New Giant File Clam Species Described by Canadian Scientists

Posted on August 31, 2015

Giant File Clams off coast of Nova Scotia

Canadian researchers have described a new species of giant file clam. The clams were discovered in deep waters off Newfoundland about 30 years ago.

The photograph above shows the new giant file clam species attached to a rocky surface in the Gully Marine Protected Area off the coast of Nova Scotia. The photograph below shows an image of the giant file clam compared to a regular file clam. The giant clam is 9 to 15 centimeters long (3.5 to 6 inches) and two to three times larger than a regular file clam.

Acesta crytodelphe giant file clam compared to regular sized file clam

The species has been named Acesta cryptadelphe. The name means cryptic sibling and refers to the species similarity to a European giant file clam, Acesta excavata.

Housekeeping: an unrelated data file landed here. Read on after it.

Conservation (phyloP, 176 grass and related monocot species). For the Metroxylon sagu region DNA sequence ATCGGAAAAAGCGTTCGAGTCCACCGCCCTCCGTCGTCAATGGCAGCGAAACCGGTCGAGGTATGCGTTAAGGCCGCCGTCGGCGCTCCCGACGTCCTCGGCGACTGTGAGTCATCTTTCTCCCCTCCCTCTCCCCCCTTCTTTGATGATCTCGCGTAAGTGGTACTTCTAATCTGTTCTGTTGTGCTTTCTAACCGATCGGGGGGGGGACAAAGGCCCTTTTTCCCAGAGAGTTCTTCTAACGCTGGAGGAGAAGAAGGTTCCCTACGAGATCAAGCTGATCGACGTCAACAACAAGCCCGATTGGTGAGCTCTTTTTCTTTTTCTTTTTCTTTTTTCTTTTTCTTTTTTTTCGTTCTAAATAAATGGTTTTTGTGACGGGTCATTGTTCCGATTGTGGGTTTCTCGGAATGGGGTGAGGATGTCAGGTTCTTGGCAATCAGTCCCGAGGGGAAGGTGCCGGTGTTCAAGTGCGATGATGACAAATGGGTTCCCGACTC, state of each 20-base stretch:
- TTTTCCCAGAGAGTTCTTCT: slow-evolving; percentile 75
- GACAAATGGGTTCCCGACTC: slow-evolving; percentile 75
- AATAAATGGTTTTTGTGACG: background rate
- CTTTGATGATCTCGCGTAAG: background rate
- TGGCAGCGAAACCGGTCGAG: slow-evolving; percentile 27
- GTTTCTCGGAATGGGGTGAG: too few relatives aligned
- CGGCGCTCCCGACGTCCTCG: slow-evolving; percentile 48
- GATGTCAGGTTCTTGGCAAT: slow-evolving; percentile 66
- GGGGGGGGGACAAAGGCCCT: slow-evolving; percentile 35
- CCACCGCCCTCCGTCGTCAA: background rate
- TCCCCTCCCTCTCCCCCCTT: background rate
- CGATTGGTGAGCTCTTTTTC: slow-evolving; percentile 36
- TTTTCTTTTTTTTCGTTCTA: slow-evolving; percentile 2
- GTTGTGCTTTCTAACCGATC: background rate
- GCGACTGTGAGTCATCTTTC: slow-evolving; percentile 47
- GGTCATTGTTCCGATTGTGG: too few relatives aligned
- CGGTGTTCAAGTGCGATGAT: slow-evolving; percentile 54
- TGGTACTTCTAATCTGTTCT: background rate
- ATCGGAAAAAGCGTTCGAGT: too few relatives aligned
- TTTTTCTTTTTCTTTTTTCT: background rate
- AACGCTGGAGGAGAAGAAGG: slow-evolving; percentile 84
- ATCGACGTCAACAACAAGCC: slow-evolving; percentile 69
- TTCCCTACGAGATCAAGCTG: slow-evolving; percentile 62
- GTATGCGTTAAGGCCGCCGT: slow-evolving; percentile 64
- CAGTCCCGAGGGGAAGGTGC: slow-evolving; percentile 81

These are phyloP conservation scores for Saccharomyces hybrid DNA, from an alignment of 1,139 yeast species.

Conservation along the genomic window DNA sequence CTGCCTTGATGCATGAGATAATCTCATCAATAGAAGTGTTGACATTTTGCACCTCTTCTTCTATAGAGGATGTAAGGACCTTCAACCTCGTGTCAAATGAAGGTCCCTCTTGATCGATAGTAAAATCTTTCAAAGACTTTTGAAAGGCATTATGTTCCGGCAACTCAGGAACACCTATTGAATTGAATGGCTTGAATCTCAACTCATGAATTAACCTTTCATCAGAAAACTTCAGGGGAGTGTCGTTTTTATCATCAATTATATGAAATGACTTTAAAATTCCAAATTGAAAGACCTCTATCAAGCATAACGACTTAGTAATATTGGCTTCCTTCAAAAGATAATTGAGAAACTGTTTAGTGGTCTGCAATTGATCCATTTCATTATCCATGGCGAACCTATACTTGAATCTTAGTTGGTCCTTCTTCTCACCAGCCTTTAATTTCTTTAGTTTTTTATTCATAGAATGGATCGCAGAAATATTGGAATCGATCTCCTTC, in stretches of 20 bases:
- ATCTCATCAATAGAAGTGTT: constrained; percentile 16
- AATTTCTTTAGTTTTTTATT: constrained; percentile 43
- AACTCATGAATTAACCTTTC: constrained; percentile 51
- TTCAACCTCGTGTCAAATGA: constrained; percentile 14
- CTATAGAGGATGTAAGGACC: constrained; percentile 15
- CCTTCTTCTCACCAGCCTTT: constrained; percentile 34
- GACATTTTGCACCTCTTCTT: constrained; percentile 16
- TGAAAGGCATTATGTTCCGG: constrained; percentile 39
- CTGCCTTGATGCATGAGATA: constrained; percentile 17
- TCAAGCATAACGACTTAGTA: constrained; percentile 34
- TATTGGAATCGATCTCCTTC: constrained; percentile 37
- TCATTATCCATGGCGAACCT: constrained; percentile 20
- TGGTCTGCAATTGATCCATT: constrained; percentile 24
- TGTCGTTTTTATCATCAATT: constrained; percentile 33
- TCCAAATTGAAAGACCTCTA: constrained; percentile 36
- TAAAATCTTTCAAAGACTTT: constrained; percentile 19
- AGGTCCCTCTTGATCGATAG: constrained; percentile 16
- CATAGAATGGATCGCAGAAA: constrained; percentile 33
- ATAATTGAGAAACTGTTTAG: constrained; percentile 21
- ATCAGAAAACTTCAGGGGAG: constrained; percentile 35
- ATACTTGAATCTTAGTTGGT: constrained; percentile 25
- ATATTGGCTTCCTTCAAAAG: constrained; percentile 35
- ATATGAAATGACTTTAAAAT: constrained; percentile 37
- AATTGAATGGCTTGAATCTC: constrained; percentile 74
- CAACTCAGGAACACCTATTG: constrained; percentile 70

Dr. Jean-Marc Gagnon, Curator of Invertebrates with the Canadian Museum of Nature in Ottawa, says in a statement, "This is the culmination of a story that began decades ago when, as a Ph.D. student, I first observed this clam in an underwater submersible off the coast of Newfoundland. Originally, we assumed it to be a European species."

Specimens of the giant file clam were obtained by scientists from the Bedford Institute of Oceanography (BIO) in Dartmouth, Nova Scotia using an underwater vehicle called ROPOS. The scientists were able to process DNA from the clams using new genetic technology aboard the oceanographic ship CCGS Hudson.

Dr. Ellen Kenchington, a scientist with BIO, says, "Using all this technology allowed us to photograph and collect intact specimens, and then to process the DNA while at sea. This gave us an early indication that we might have something special. The Gully MPA continues to amaze us with new discoveries. It is an extraordinary place."

A research paper on the newly identified clam was published here in the journal Zootaxa.

Top Photo: Fisheries and Oceans Canada
Second Photo: Laura Sutin © Canadian Museum of Nature